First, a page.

Former Ohio State Head Coach Bill Wadley Dies

Former Ohio State swimming & diving head coach and ASCA CEO Bill Wadley has died after a bout with pancreatic cancer.

It was learned in late June that Wadley had an “aggressive form of pancreatic cancer.”

Wadley was the longtime coach of the Ohio State Buckeyes, leading the program for 28 years, with his tenure ending after the 2016-2017 season when he announced his retirement.

During his time at OSU Wadley coached 16 Olympians, 30 Big Ten champions, earned the 2010 Big Ten Coach of the Year award, and posted an impressive 253-42 dual meet record.

Less than a year after leaving Ohio State, Wadley was named the Director of the Youth Swim Program for the Des Moines YMCA in Iowa.

Beginning in October 2020, Wadley had a brief stint as CEO of the American Swimming Coaches’ Association (ASCA) through January 2021. He resigned after a vote of no-confidence by the Board of Directors following several legal issues.

During his time at OSU, Wadley also spent time as the Technical Swimming Chairman for the International University Sports Federation (FISU), which organizes the World University Games. He has also been a board member for USA Swimming and was on the NCAA’s peer mentoring committee.

He also has plenty of international coaching experience, being a member of the USA team staff at the 1991, 1993 and 2009 World University Games, the 1998 Goodwill Games and the 2011 Duel in the Pool.

Prior to OSU, Wadley spent two years as the men’s swimming coach at Michigan State University, coaching the women’s team in his final year with the Spartans as well.

Wadley, a native of Rockford, Ill., was a 1979 graduate of Austin Peay State University. Wadley leaves behind his wife, Gail, and two sons, Brian and Michael.

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sidney appelboom
13 days ago

RIP Bill, you will always be my only ‘coach’. Mentor/friend/coach who took a plane (from Lansing Mi, because I was swimming backwards) to get me ready in 3 days for the Seoul Olympics. When he saw I was poised to do well he left; stayed only 3 days because he had to coach back home and did not even see me swim. Thanks for everything and so much more!!!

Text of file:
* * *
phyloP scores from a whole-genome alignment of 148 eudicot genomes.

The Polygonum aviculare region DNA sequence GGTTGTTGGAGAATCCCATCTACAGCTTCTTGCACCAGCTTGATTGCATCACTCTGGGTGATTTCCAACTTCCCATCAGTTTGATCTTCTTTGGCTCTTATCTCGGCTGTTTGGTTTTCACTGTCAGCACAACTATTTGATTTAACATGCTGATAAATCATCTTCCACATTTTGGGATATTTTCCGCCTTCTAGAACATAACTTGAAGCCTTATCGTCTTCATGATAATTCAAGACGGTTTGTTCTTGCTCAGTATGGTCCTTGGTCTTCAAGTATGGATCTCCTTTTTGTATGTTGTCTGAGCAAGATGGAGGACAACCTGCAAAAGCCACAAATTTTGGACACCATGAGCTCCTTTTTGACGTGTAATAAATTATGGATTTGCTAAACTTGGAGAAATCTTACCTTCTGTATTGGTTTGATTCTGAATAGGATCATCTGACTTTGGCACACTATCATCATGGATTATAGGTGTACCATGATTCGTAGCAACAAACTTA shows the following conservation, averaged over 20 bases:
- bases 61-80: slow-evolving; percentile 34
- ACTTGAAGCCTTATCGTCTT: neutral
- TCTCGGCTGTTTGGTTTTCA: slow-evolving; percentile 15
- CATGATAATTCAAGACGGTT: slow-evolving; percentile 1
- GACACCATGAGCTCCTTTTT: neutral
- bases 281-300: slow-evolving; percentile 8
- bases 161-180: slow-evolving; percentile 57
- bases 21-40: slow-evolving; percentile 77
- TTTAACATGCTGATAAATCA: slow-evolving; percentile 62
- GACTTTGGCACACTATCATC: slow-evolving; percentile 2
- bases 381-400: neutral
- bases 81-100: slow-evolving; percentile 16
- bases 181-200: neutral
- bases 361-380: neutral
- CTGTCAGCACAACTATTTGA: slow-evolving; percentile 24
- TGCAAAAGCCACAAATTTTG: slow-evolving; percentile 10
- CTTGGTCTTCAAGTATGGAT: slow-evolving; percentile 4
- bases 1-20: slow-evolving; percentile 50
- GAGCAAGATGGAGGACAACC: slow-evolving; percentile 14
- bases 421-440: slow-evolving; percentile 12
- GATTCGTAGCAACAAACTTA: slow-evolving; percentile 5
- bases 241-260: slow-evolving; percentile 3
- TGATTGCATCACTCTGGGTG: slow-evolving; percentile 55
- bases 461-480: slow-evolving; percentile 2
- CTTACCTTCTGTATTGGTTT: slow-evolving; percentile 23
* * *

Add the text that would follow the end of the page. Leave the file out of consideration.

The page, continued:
thomas martin
13 days ago

Very sad news. A wonderful man who gave his life to the sport of swimming.

To the editor– the part about a “no vote” and a domestic issue for which his role was never clarified, really?
Shame on you.

RIP Coach Wadley

Tommy Lindell
13 days ago

RIP Bill!

SwimKen
13 days ago

A man just died. Mentioning his ASCA CEO tenure was shortened because of a no-confidence vote as well as the legal issues at a house he owned really isn’t necessary and rather in poor taste.

erik
Reply to  SwimKen
13 days ago

Can’t say I’ve ever been the biggest fan, but I’m quite surprised comment sections are open on articles where a coach passes…

tallswimmer
Reply to  SwimKen
13 days ago

I’m sorry for Bill’s friends and family, but the tragic events in the last few years are absolutely worth mentioning in an obituary. It’s disingenuous to turn every departed soul into a saint.

Brian Wadley
Reply to  tallswimmer
13 days ago

This isn’t an obituary though. It’s a blog article.

Bruh
Reply to  Brian Wadley
13 days ago

“ a notice of a death, especially in a newspaper, typically including a brief biography of the deceased person.” by definition, this is an obituary

Steve Nolan
Reply to  tallswimmer
13 days ago

Whenever Klete Keller dies you’re for sure gonna get a bit about Jan 6th in there. (Much like how OJ Simpson isn’t just gonna get an obituary about his Heisman-winning season, they may mention some off-the-field stuff.)

Mike
13 days ago

Bill was a mentor and a great friend; particularly over the past 6 months after losing a job and suffering a heart attack. Love you man………

Jessica Carle
Reply to  Mike
13 days ago

when did he have a heart attack?

Swim3057
Reply to  Jessica Carle
13 days ago

He had the heart attack while still coaching Ohio State probably around 10-12 years ago. As was his style, he kept it quiet.

kahunapapi
13 days ago

As humans we all have flaws – but Bill was one of those people who could make you feel like you were his best friend and the only person he wanted to be speaking with at the moment – even if you hadnt seen him for months or years – I will miss you good friend.

Texas Furrrever
Reply to  kahunapapi
13 days ago

Nope not Bill. He never had flaws. He was perfect. Just read the comments!

Plainjane
13 days ago

The comment about someone being shot at a property he owned by a police officer was absolutely unnecessary. Who ever wrote this article should be fired. The guy just died. That is completely unrelated and unnecessary part of an article supposed to be about a man’s life. Is the author implying he somehow is a racist terrible human being because he owned a property that something bad happened at? This is absurd.

Tim Lewarchick